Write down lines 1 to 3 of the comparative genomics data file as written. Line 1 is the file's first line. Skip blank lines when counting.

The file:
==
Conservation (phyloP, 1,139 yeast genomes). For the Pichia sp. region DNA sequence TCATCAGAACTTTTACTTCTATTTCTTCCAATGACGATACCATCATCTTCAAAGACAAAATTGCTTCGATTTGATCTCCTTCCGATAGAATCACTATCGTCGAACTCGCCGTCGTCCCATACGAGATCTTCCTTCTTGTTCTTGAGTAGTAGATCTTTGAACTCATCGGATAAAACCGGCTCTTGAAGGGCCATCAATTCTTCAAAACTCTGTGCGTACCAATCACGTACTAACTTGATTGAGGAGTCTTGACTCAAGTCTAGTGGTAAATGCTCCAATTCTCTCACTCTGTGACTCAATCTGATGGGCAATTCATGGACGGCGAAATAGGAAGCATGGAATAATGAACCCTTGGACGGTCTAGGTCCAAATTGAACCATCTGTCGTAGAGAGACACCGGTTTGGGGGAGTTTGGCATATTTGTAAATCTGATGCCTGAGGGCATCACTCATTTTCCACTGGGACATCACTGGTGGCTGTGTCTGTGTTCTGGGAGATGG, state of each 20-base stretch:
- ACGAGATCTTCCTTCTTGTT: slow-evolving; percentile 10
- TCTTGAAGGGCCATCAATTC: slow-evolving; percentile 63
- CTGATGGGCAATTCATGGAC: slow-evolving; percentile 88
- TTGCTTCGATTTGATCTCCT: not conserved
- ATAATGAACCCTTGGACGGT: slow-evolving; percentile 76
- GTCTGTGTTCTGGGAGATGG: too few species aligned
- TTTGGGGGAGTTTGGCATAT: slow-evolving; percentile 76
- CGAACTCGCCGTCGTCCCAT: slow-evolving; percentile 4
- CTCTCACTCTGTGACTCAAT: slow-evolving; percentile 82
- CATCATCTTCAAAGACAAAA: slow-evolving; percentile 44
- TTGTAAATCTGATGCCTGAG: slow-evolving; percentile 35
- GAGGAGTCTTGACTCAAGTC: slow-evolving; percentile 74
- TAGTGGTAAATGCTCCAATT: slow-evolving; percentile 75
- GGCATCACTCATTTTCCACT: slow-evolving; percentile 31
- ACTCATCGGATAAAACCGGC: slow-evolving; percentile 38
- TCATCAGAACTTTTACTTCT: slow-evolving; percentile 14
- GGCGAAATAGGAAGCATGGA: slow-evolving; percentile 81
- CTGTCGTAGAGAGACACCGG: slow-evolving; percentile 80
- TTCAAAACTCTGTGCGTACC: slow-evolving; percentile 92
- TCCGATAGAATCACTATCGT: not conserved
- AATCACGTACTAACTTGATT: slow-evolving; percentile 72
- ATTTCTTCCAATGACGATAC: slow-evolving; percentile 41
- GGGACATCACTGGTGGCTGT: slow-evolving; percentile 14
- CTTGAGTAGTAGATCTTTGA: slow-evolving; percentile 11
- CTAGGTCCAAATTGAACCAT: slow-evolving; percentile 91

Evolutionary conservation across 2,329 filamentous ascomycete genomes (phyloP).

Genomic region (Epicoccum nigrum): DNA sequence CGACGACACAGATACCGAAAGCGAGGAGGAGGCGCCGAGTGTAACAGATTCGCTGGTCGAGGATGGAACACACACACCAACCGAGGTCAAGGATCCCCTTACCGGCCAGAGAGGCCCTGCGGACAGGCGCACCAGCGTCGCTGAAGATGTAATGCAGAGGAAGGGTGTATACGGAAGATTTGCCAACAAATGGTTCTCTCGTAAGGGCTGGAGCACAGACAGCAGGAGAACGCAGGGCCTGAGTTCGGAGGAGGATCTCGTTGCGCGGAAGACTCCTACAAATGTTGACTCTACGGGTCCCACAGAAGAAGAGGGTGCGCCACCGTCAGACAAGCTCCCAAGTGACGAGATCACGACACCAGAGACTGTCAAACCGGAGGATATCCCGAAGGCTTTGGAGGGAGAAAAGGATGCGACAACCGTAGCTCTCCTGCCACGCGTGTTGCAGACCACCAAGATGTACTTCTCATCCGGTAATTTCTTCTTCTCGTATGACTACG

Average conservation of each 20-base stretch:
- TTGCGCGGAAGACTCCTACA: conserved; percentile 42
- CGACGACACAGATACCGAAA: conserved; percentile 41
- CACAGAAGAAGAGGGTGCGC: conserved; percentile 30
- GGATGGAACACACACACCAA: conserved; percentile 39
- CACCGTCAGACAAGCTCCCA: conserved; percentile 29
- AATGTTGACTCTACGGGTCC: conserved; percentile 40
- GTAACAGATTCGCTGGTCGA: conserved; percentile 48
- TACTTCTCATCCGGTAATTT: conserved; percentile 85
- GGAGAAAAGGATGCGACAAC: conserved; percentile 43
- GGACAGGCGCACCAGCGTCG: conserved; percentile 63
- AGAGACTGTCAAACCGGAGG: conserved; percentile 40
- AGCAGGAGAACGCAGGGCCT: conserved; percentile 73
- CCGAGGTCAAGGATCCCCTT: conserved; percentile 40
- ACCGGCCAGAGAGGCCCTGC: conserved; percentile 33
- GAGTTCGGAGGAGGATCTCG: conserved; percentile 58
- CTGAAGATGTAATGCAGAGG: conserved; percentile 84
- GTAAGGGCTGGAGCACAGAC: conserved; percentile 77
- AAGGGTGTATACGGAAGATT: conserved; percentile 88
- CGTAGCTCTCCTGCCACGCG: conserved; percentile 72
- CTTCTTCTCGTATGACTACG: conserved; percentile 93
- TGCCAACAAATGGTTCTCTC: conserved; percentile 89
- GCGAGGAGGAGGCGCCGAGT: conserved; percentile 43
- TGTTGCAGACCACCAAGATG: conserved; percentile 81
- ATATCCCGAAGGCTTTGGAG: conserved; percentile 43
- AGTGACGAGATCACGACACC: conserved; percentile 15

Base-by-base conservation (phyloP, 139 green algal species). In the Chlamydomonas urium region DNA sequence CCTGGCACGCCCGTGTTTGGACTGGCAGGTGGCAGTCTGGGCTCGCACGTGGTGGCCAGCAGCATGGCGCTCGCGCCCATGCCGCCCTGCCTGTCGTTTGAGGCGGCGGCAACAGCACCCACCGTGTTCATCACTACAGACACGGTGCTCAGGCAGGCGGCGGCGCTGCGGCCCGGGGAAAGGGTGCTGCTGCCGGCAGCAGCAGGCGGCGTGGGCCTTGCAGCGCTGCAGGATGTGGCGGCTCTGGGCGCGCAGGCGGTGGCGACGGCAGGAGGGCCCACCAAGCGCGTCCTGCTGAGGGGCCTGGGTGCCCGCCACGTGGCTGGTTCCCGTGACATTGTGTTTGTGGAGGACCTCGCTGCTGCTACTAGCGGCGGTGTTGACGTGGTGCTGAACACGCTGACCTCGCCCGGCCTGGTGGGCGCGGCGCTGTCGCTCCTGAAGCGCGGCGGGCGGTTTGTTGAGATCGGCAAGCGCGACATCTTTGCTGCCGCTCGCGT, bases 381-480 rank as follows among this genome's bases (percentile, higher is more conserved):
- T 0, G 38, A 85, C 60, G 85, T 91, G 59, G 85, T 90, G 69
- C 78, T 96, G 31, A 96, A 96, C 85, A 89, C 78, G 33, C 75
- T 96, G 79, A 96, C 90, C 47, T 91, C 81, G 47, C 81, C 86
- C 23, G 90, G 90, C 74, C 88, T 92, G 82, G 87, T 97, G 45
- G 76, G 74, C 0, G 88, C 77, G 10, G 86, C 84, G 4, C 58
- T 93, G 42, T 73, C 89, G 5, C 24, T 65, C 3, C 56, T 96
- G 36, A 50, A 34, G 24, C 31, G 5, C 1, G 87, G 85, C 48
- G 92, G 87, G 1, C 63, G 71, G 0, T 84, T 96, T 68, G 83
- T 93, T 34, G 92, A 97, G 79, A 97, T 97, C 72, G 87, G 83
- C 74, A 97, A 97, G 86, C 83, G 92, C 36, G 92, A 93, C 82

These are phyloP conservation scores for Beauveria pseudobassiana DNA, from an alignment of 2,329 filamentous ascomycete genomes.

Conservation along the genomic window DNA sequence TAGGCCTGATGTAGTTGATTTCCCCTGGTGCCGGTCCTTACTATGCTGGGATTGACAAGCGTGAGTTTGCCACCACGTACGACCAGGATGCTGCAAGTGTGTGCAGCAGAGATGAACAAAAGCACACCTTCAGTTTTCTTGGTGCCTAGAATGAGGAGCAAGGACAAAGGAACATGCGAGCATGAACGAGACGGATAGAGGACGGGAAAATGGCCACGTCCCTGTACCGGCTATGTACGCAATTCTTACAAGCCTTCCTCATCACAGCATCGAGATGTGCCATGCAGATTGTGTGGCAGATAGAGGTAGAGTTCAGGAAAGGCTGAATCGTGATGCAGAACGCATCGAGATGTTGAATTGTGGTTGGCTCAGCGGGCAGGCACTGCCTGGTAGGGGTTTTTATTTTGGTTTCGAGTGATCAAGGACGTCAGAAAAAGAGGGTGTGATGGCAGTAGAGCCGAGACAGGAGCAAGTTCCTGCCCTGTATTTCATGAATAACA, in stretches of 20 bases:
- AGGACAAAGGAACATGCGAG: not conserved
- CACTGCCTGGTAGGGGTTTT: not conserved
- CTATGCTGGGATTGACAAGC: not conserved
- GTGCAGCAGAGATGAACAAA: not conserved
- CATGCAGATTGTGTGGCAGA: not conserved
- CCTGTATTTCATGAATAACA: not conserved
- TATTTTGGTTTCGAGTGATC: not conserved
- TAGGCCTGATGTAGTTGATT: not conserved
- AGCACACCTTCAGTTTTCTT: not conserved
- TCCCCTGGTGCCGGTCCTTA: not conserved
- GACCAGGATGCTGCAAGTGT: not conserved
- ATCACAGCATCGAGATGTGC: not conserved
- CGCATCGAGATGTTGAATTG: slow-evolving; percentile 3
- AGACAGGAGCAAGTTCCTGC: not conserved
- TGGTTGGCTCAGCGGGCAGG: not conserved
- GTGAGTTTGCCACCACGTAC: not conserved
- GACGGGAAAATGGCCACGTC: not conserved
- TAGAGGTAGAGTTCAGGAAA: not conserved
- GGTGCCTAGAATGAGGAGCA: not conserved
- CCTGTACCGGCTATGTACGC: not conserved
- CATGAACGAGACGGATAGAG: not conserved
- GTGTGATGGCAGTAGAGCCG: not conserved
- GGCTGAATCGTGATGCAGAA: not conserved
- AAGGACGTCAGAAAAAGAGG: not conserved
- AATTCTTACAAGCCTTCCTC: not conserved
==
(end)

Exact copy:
Conservation (phyloP, 1,139 yeast genomes). For the Pichia sp. region DNA sequence TCATCAGAACTTTTACTTCTATTTCTTCCAATGACGATACCATCATCTTCAAAGACAAAATTGCTTCGATTTGATCTCCTTCCGATAGAATCACTATCGTCGAACTCGCCGTCGTCCCATACGAGATCTTCCTTCTTGTTCTTGAGTAGTAGATCTTTGAACTCATCGGATAAAACCGGCTCTTGAAGGGCCATCAATTCTTCAAAACTCTGTGCGTACCAATCACGTACTAACTTGATTGAGGAGTCTTGACTCAAGTCTAGTGGTAAATGCTCCAATTCTCTCACTCTGTGACTCAATCTGATGGGCAATTCATGGACGGCGAAATAGGAAGCATGGAATAATGAACCCTTGGACGGTCTAGGTCCAAATTGAACCATCTGTCGTAGAGAGACACCGGTTTGGGGGAGTTTGGCATATTTGTAAATCTGATGCCTGAGGGCATCACTCATTTTCCACTGGGACATCACTGGTGGCTGTGTCTGTGTTCTGGGAGATGG, state of each 20-base stretch:
- ACGAGATCTTCCTTCTTGTT: slow-evolving; percentile 10
- TCTTGAAGGGCCATCAATTC: slow-evolving; percentile 63